Curcuma longa rhizomes were purchased from a local herbalist, and kindly identified in the Agricultural Research Center, Cairo, Egypt. Brij 93, Acetonitrile (HPLC grade) and Water (HPLC grade) (Sigma-Aldrich, St. Louis, MO, USA), Trifluoroacetic acid (Alfa Aesar, Karlsruhe, Germany), Soya Lecithin (Carlo Erba Reagents, Barcelona, Spain), Cholesterol (Acros Organics, Fair Lawn, NJ, USA), Kolliphor RH40 (Polyoxyl 35 hydrogenated castor oil, BASF, Ludwigshafen, Germany), Carbopol-940 (kindly supplied by Eva Pharma, Giza, Egypt), Dialysis membrane (12000–14000 M.Wt cut off, Sigma-Aldrich). Other chemicals were of analytical grade.

2.2. Experimental Design

2.2.1. Curcumin Isolation

Powdered Curcuma longa rhizome (500 g) were extracted with acetone in soxhlet (3 h), filtered and evaporated (Rotavapor® R-300, BÜCHI, Switzerland). The dried acetone extract (12 g) was defatted with petroleum ether (5 × 1 L) and chromatographed over silica gel CC (2 × 50 cm, 120 g) using CH2Cl2:CH3OH as eluents at different ratios in increasing polarity. Similar fractions were pooled after being checked on TLC silica gel 60 F254 plate. Fractions were dissolved in methanol (100 mL), and heated then chloroform was added (20 mL) and kept at 5 °C overnight. Yellow crystals of curcumin that precipitated were filtered, purified on Sephadex LH-20 (100 g, 5 × 80 cm) using pure methanol and analyzed by co-spotting against standard curcumin [30].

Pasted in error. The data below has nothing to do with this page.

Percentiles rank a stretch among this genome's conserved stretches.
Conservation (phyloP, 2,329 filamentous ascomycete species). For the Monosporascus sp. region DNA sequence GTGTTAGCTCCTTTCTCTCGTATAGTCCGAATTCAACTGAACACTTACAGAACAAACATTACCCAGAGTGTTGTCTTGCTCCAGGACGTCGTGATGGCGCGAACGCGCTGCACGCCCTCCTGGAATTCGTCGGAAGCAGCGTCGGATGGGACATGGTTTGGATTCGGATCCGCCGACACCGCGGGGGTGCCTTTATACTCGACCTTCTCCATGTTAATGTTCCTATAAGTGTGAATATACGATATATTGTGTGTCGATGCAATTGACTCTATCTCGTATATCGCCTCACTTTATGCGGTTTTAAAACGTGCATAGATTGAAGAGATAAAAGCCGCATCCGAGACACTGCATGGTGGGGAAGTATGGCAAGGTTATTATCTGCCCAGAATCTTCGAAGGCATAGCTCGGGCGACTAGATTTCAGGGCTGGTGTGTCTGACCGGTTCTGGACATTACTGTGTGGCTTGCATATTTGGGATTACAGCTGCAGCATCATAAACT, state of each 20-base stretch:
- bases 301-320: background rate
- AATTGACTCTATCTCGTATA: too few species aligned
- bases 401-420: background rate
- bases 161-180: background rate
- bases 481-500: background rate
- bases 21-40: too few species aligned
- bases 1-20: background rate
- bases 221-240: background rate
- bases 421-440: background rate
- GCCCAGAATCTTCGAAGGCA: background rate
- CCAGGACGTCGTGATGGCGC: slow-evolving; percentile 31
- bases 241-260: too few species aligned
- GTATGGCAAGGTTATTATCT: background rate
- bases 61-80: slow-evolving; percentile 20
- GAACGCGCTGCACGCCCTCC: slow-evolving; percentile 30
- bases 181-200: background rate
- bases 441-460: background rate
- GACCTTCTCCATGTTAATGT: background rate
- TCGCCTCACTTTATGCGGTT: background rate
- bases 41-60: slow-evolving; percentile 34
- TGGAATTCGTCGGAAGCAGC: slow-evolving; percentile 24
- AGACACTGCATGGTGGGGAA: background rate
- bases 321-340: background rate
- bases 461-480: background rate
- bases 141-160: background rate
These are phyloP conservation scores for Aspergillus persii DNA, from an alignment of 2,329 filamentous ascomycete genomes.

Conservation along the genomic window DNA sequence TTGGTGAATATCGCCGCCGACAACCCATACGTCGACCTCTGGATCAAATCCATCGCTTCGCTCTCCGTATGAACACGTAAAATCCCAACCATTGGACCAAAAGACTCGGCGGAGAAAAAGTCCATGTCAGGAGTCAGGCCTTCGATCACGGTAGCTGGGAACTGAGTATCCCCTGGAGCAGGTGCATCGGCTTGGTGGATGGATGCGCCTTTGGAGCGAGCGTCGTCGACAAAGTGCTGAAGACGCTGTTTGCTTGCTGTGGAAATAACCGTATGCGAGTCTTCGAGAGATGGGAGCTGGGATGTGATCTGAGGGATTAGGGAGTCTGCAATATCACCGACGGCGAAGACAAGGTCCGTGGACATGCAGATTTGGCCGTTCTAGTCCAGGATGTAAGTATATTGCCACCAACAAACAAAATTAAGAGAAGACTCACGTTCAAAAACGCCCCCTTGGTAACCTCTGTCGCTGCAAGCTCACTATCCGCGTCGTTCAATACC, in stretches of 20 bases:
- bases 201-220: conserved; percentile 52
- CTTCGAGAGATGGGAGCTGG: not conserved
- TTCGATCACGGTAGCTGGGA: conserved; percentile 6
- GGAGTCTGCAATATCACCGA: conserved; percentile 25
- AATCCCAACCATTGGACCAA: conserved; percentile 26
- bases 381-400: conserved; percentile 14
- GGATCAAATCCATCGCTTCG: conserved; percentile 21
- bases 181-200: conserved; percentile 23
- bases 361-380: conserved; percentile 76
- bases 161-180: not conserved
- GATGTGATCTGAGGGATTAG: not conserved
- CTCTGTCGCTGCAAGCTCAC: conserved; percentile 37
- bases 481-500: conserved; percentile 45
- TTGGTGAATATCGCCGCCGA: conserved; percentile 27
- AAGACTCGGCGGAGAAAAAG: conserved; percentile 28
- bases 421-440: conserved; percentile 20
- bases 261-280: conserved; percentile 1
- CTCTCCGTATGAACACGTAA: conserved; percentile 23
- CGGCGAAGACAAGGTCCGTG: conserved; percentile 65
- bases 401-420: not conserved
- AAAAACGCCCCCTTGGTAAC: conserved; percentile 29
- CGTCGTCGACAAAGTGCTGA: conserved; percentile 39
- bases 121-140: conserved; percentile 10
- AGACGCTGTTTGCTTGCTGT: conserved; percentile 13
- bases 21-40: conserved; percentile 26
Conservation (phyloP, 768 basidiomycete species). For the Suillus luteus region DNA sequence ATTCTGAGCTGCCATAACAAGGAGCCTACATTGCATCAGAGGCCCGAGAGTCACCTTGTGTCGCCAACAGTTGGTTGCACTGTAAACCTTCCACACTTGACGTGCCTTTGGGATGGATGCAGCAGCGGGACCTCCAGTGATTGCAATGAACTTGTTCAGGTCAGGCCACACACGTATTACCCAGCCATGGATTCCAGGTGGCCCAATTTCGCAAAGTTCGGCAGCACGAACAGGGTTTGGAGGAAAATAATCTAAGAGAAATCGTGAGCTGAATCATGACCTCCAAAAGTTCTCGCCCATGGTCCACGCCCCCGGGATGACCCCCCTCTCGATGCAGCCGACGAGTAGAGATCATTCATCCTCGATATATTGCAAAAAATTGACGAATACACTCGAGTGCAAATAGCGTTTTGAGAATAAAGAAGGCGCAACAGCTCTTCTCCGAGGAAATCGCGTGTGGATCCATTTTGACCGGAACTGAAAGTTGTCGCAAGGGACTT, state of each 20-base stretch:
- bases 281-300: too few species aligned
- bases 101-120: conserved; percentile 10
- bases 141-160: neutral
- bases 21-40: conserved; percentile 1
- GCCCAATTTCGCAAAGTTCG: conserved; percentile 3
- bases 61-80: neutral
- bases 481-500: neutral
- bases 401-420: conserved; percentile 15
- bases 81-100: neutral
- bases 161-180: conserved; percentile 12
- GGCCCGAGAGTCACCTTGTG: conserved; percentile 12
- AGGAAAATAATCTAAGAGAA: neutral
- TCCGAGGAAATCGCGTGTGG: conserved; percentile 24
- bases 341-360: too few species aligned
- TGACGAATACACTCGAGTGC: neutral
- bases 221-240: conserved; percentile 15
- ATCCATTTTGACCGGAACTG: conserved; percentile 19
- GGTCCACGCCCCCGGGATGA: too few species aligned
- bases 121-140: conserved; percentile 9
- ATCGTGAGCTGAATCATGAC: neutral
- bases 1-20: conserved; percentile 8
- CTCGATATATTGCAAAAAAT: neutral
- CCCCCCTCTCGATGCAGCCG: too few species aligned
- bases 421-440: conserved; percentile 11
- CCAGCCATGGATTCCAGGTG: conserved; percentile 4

2.2.2. Formulation Study

In the formulation study, 23 factorial design was employed to study the effect of 3 different formulation independent variables, which were set at two levels each, namely; surfactant Hydrophilic Lipophilic Balance (HLB) (X1, at low level, Brij 93 with HLB = 4 and high level, Kolliphor RH40 with HLB = 14–16), surfactant amount (X2, at low and high levels) and drug loading (X3, at low and high levels) on the mean vesicle size (Y1) and percentage of entrapment efficiency (Y2). All data were analyzed by ANOVA using Design-Expert® software (version 7; Stat-Ease, Inc., Minneapolis, MN, USA) where significance level p < 0.05.

2.3. Preparation of Curcumin Proniosomes

Proniosomes were formulated by the previously reported coacervation phase separation technique [26,31]. Simply, accurately weighed amounts of curcumin, cholesterol, nonionic surfactants (Brij 93 or Kolliphor RH40) and soya lecithin were taken in glass vial with addition of absolute ethanol (0.125 mL) (Table 1). All the ingredients were mixed well, the vial open end was lined with a lid to forestall the loss of solvent and warmed over a water bath (60–70 °C, 5 min.) until the mixture entirely dissolved. Distilled water (0.08 mL) was added and the mixture was warmed to obtain a clear solution and allowed to cool down.

2.4. Evaluation of Curcumin Proniosomes Formulae

2.4.1. Zeta Potential (ζ) Determination

Zeta potential of the prepared formulae was measured by Laser Doppler velocimetry using Malvern Zetasizer (Malvern Instruments, Malvern, UK) at 25 °C with an angle of detection 173° which measures the electrophoretic mobility and surface charge. Aliquots (0.1 mL) of the hydrated niosomes were measured in triplicates [32].

2.4.2. Vesicle Size and Size Distribution